In this example, we will create two applications, named MinimalAPIDemo and MinimalAPIDemoTest. MinimalAPIDemo is the minimal ASP.NET Core 6 Web API we’ll test, and MinimalAPITests is the test application. In our example, MinimalAPITests will contain a test method to test the MinimalAPIDemo API.

The structure of the finished solution would look like this:

minimal api demo 01 IDG

Figure 1. The complete solution structure for MinimalAPIDemo.

Create a Minimal Web API in ASP.NET Core 6

Now let’s create our minimal web API in ASP.NET Core 6. We’ll call it CustomerAPI. This client API will contain the following files:

  • Client (this represents the model class)
  • ICustomerRepository (this represents the customer repository interface)
  • CustomerRepository (represents the customer repository class that implements the ICustomerRepository interface)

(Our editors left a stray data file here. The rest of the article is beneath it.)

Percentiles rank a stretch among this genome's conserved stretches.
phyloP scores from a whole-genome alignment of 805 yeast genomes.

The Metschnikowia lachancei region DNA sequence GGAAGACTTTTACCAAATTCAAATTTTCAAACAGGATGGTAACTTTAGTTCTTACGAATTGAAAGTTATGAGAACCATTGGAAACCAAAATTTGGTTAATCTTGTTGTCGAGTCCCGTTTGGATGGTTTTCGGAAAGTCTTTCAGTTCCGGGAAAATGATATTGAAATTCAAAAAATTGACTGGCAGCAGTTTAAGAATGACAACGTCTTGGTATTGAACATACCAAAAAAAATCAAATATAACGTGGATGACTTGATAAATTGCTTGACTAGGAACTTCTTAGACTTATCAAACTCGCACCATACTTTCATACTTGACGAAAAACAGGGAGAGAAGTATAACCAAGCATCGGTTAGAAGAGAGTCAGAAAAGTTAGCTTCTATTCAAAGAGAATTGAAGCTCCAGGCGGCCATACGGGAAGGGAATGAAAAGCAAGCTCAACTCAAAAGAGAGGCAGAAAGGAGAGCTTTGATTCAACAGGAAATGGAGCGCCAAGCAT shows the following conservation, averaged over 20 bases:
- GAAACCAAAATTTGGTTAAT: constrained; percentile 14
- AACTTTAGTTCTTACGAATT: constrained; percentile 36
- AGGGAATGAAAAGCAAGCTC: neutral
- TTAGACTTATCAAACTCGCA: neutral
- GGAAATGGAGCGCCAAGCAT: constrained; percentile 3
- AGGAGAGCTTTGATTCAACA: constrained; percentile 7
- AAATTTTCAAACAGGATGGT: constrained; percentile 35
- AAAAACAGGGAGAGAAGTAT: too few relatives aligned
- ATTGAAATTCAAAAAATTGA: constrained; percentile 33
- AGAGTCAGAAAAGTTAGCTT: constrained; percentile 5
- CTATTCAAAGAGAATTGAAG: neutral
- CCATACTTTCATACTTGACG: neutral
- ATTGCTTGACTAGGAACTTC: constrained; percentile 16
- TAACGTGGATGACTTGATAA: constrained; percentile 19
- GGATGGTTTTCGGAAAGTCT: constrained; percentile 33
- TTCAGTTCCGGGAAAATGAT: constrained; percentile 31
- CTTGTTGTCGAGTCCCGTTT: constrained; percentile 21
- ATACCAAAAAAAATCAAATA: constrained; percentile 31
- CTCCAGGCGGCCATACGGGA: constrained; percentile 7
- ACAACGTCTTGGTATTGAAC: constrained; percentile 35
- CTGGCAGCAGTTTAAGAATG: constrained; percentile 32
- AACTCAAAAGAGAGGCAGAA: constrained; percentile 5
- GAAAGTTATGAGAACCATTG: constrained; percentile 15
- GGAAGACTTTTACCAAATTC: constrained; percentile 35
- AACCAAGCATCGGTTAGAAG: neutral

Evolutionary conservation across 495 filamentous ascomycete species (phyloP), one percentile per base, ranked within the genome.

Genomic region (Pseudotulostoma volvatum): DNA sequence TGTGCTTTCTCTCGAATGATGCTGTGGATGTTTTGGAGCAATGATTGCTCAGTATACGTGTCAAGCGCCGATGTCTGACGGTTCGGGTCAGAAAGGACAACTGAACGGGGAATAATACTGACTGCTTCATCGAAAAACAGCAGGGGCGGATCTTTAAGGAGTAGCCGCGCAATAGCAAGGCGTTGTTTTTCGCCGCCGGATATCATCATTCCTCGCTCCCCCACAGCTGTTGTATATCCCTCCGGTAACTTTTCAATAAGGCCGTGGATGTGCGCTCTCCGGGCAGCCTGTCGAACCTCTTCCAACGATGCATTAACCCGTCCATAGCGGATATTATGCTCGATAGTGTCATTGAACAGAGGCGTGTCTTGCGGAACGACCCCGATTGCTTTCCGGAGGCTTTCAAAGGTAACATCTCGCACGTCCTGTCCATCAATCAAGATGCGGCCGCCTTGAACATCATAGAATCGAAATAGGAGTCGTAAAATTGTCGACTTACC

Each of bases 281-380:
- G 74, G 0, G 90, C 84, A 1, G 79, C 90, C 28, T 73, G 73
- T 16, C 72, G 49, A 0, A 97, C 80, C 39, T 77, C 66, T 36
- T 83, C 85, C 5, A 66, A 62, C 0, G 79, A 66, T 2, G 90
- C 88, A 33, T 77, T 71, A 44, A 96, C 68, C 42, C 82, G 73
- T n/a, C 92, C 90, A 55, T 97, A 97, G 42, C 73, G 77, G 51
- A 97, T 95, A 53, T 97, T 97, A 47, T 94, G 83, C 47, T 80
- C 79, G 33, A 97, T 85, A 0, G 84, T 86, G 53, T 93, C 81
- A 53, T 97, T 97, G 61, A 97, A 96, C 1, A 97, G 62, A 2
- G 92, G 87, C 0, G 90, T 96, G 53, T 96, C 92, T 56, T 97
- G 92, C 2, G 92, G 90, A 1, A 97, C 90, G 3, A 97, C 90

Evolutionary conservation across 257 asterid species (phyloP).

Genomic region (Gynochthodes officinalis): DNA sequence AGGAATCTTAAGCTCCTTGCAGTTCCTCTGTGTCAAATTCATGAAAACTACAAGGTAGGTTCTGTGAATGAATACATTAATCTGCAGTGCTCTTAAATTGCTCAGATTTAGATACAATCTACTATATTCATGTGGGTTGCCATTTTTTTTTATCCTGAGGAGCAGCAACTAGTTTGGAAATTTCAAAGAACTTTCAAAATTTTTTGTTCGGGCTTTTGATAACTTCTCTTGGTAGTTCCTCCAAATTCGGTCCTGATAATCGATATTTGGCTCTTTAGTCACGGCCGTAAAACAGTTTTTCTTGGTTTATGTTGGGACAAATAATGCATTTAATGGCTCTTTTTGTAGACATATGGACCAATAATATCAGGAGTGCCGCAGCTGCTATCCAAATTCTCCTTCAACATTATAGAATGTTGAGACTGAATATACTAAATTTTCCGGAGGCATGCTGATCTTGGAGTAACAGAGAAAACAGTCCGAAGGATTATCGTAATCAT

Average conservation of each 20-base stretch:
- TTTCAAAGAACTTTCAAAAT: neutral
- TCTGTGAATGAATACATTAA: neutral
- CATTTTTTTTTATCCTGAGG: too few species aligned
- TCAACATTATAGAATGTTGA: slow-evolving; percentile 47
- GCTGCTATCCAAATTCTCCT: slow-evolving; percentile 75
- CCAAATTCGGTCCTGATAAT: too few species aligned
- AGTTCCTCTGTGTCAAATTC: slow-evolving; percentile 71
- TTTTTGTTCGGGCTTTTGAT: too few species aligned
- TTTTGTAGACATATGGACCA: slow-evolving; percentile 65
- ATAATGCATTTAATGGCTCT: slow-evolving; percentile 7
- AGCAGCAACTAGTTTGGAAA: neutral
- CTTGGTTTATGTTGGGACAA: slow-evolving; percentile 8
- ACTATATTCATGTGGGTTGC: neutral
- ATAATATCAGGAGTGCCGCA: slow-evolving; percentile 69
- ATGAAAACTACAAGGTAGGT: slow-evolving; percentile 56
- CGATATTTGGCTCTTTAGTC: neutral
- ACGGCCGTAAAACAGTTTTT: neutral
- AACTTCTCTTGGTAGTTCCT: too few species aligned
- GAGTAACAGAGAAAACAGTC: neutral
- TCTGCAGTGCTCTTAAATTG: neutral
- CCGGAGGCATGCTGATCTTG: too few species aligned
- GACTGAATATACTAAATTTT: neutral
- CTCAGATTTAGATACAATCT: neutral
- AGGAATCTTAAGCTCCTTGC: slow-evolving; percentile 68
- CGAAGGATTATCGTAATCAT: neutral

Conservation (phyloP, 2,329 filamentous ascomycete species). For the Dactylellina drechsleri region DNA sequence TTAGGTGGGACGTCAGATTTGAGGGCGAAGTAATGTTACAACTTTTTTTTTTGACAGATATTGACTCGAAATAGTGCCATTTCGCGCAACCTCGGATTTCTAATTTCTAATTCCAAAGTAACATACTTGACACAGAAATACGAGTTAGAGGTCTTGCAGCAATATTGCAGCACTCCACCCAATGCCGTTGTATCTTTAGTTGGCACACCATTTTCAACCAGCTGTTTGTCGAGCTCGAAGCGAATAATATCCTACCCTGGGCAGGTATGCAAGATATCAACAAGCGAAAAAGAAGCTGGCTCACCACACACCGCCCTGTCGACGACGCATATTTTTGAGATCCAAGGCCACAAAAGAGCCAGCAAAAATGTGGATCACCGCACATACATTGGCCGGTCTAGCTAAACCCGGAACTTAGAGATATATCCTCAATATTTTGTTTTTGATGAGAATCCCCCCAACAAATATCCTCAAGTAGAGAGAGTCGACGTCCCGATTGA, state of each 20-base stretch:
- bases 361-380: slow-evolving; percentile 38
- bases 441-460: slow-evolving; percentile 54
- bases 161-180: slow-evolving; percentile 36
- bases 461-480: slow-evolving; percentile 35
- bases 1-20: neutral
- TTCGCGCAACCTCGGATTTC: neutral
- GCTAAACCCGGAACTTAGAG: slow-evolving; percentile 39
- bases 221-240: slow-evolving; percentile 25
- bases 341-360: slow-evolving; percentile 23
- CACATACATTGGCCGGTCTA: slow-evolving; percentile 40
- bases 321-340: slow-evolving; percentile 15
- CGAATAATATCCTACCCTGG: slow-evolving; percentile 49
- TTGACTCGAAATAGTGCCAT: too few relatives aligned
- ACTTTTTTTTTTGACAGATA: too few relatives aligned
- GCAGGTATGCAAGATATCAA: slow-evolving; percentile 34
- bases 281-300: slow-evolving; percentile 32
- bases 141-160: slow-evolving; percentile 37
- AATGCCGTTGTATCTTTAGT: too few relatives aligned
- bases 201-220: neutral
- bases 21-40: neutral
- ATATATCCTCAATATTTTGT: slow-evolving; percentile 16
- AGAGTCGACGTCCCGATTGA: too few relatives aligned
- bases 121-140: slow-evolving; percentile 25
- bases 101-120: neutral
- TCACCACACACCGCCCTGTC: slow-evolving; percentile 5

The Customer model class

Create a new file named Customer.cs and give it the following code.

namespace MinimalAPIDemo
{
    public class Customer
    {
        public int Id { get; set; }
        public string FirstName { get; set; }
        public string LastName { get; set; }
        public string Address { get; set; }
        public string City { get; set; }
        public string Country { get; set; }
        public string Phone { get; set; }
    }
}

The ICustomerRepository interface

Now create a file named ICustomerRepository.cs and insert this code.

namespace MinimalAPIDemo
{
    public interface ICustomerRepository
    {
        public Task> GetCustomers();
    }
}

The CustomerRepository class

Then create a file named CustomerRepository.cs and insert the following code.

namespace MinimalAPIDemo
{
    public class CustomerRepository : ICustomerRepository
    {
        private readonly List _authors;
        public CustomerRepository()
        {
            _authors = new List
            {
                new Customer
                {
                    Id = 1,
                    FirstName = "Joydip",
                    LastName = "Kanjilal",